European Equities: German Factory Orders and U.S Nonfarm Payrolls in FocusIt’s another relatively busy day ahead on the economic calendar. Stats from Germany and the U.S will be in focus as market sensitivity to yields lingers.
It was a mixed day for the European majors on Thursday.
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Mixed economic data from the Eurozone and the U.S provided little support for the European boerses.
The lingering fear of the impact of reinflation on monetary policy continued to weigh on the majors late in the week.
On Thursday, the DAX30 the EuroStoxx600 fell by 0.17% and by 0.38% respectively, while the CAC40 rose by 0.01%.
The European majors came under further pressure as the markets responded to a pickup in U.S Treasury yields on the day.
It was a relatively busy day on the economic calendar on Thursday. Key stats from the Eurozone included Eurozone retail sales figures along with January’s unemployment rate.
Retail sales slid by 5.9% in January, reversing a downwardly revised 1.8% increased from December. Economists had forecast a more modest 1.1% fall.
Year-on-year, retail sales fell by 6.4% across the Eurozone in January, which was worse than a forecasted 1.2% decline. In December, retail sales had risen by an upwardly revised 0.9%.
According to Eurostat,
- Month-on-month, non-food product sales slid by 12.0%, with automotive fuel sales by 1.1%.
- There was a 1.1% increase in the sales of food, drinks, and tobacco.
- By member state, Austria (-16.6%), Ireland (-15.7%), and Slovakia (-11.1%) registered the largest falls.
- Estonia registered the largest increase, rising by a relatively modest 1.7%.
While retail sales figures disappointed, the Eurozone’s unemployment rate held steady at 8.1% in January. December’s unemployment rate was revised down from 8.3% to 8.1%.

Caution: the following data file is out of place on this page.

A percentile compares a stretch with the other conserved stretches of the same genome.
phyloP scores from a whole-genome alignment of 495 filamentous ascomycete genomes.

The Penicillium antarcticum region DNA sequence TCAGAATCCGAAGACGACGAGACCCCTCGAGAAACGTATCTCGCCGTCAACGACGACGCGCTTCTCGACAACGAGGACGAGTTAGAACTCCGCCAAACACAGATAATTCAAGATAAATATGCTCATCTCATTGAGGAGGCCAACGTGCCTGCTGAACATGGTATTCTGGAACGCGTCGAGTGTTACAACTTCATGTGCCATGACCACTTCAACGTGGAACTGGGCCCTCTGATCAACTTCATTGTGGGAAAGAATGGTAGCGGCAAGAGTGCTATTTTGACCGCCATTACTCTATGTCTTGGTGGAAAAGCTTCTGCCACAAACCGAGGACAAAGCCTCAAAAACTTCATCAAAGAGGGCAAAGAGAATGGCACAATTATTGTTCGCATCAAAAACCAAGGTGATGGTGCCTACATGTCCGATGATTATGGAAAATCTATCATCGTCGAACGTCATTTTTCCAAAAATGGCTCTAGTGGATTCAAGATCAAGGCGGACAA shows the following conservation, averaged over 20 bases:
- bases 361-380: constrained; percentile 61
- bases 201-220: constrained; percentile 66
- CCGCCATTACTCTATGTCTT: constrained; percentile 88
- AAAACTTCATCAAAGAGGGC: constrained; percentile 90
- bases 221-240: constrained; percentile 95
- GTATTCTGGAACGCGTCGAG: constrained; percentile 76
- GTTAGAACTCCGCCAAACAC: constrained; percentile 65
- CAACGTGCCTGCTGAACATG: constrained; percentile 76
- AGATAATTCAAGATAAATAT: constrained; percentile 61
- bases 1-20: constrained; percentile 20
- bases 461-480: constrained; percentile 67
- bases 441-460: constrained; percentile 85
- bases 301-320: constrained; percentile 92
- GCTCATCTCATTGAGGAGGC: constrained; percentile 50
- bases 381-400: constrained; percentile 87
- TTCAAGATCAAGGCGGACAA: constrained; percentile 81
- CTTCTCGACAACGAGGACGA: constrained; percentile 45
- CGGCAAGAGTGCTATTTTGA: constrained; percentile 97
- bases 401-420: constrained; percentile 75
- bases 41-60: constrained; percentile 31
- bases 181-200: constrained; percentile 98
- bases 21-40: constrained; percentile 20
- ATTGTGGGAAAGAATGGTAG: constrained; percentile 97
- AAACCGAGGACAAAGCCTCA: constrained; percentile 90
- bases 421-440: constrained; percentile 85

According to Eurostat,
- While stable at 8.1%, this was up from January 2020’s 7.4%.
Ahead of today’s key stats, construction PMI figures from Germany failed to impress. In February, the IHS Markit Construction PMI slid from 46.6 to 41.0.
From the U.S
Weekly jobless claim figures were in focus along with January factory orders late in the European session.
In the week ending 26th February, initial jobless claims increased from 736k to 745k. Economists had forecast a rise to 750k.
Factory orders were positive for riskier assets. In January, factory orders increased by 2.6%, following a 1.6% rise in December. Economists had forecast a 2.1% increase.
The Market Movers
For the DAX: It was a mixed day for the auto sector on Thursday. Volkswagen rallied by 2.02%, with Continental and Daimler rising by 0.16% and by 1.15% respectively. BMW bucked the trend, however, falling by 0.32%.
It was a bearish day for the banks. Deutsche Bank slid by 3.16%, with Commerzbank falling by 1.34%.
From the CAC, it was a bearish day for the banks. BNP Paribas fell by 0.14%, with Credit Agricole and Soc Gen seeing heavier losses of 1.30% and 1.23% respectively.
The French auto sector also struggled. Stellantis NV and Renault fell by 0.25% and by 0.50% respectively.
Air France-KLM and Airbus SE ended the day down by 1.08% and by 0.16% respectively.
On the VIX Index
It was a 3rd consecutive day in the green for the VIX on Thursday. Following a 10.66% gain on Wednesday, the VIX rose by 7.12% to end the day at 28.57.
The NASDAQ slid by 2.11%, with the Dow and S&P500 falling by 1.11% and by 1.34% respectively.
The Day Ahead
It’s quieter day ahead on the European economic calendar. German factory order numbers for January are due out later this morning.
Expect any heavy fall in orders to raise questions over the recent uptrend in German survey-based figures.
Back in January, Germany’s Manufacturing PMI survey had reported a continued rise in new orders, albeit at a slower pace than in December.
From the U.S, nonfarm payrolls and February’s unemployment rate will also garner plenty of interest later in the day.
Ahead of the European open, China Premier Li Keqiang’s National People’s Congress speech will draw interest.
In the futures markets, at the time of writing, the Dow Mini was down by 12 points.
For a look at all of today’s economic events, check out our economic calendar.